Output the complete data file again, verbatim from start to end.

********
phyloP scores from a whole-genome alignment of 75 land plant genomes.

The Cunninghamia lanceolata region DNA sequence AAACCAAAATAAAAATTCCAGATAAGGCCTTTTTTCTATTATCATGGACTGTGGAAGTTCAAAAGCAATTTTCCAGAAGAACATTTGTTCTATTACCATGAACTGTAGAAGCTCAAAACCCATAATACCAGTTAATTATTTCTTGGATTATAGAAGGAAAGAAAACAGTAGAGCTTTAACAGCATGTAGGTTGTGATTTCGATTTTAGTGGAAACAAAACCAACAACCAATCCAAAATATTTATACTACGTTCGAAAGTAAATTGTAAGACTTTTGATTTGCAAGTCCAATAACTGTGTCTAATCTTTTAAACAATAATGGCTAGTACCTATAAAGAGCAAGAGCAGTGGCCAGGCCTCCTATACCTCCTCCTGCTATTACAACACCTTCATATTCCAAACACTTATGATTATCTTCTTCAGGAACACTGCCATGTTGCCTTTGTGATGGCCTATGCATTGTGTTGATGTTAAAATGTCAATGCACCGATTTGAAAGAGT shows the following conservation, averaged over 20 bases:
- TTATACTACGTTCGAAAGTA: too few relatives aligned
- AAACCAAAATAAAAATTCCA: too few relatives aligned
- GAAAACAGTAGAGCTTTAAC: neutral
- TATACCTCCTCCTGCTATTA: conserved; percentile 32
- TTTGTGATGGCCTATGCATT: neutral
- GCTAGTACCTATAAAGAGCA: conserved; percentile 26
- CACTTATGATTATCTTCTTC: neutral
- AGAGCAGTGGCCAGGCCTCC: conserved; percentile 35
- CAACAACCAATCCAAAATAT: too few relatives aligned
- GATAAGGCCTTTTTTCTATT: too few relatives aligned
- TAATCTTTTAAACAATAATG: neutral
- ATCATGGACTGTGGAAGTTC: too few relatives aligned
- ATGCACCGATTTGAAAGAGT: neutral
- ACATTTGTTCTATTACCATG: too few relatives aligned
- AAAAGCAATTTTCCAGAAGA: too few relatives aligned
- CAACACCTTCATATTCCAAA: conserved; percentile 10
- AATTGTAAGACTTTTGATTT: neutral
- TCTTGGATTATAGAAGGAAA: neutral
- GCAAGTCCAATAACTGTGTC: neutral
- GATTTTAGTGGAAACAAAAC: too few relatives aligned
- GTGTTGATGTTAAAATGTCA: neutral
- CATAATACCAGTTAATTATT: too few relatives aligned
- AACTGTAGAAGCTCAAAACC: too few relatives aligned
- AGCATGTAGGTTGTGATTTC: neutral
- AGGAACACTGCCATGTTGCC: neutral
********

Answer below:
phyloP scores from a whole-genome alignment of 75 land plant genomes.

The Cunninghamia lanceolata region DNA sequence AAACCAAAATAAAAATTCCAGATAAGGCCTTTTTTCTATTATCATGGACTGTGGAAGTTCAAAAGCAATTTTCCAGAAGAACATTTGTTCTATTACCATGAACTGTAGAAGCTCAAAACCCATAATACCAGTTAATTATTTCTTGGATTATAGAAGGAAAGAAAACAGTAGAGCTTTAACAGCATGTAGGTTGTGATTTCGATTTTAGTGGAAACAAAACCAACAACCAATCCAAAATATTTATACTACGTTCGAAAGTAAATTGTAAGACTTTTGATTTGCAAGTCCAATAACTGTGTCTAATCTTTTAAACAATAATGGCTAGTACCTATAAAGAGCAAGAGCAGTGGCCAGGCCTCCTATACCTCCTCCTGCTATTACAACACCTTCATATTCCAAACACTTATGATTATCTTCTTCAGGAACACTGCCATGTTGCCTTTGTGATGGCCTATGCATTGTGTTGATGTTAAAATGTCAATGCACCGATTTGAAAGAGT shows the following conservation, averaged over 20 bases:
- TTATACTACGTTCGAAAGTA: too few relatives aligned
- AAACCAAAATAAAAATTCCA: too few relatives aligned
- GAAAACAGTAGAGCTTTAAC: neutral
- TATACCTCCTCCTGCTATTA: conserved; percentile 32
- TTTGTGATGGCCTATGCATT: neutral
- GCTAGTACCTATAAAGAGCA: conserved; percentile 26
- CACTTATGATTATCTTCTTC: neutral
- AGAGCAGTGGCCAGGCCTCC: conserved; percentile 35
- CAACAACCAATCCAAAATAT: too few relatives aligned
- GATAAGGCCTTTTTTCTATT: too few relatives aligned
- TAATCTTTTAAACAATAATG: neutral
- ATCATGGACTGTGGAAGTTC: too few relatives aligned
- ATGCACCGATTTGAAAGAGT: neutral
- ACATTTGTTCTATTACCATG: too few relatives aligned
- AAAAGCAATTTTCCAGAAGA: too few relatives aligned
- CAACACCTTCATATTCCAAA: conserved; percentile 10
- AATTGTAAGACTTTTGATTT: neutral
- TCTTGGATTATAGAAGGAAA: neutral
- GCAAGTCCAATAACTGTGTC: neutral
- GATTTTAGTGGAAACAAAAC: too few relatives aligned
- GTGTTGATGTTAAAATGTCA: neutral
- CATAATACCAGTTAATTATT: too few relatives aligned
- AACTGTAGAAGCTCAAAACC: too few relatives aligned
- AGCATGTAGGTTGTGATTTC: neutral
- AGGAACACTGCCATGTTGCC: neutral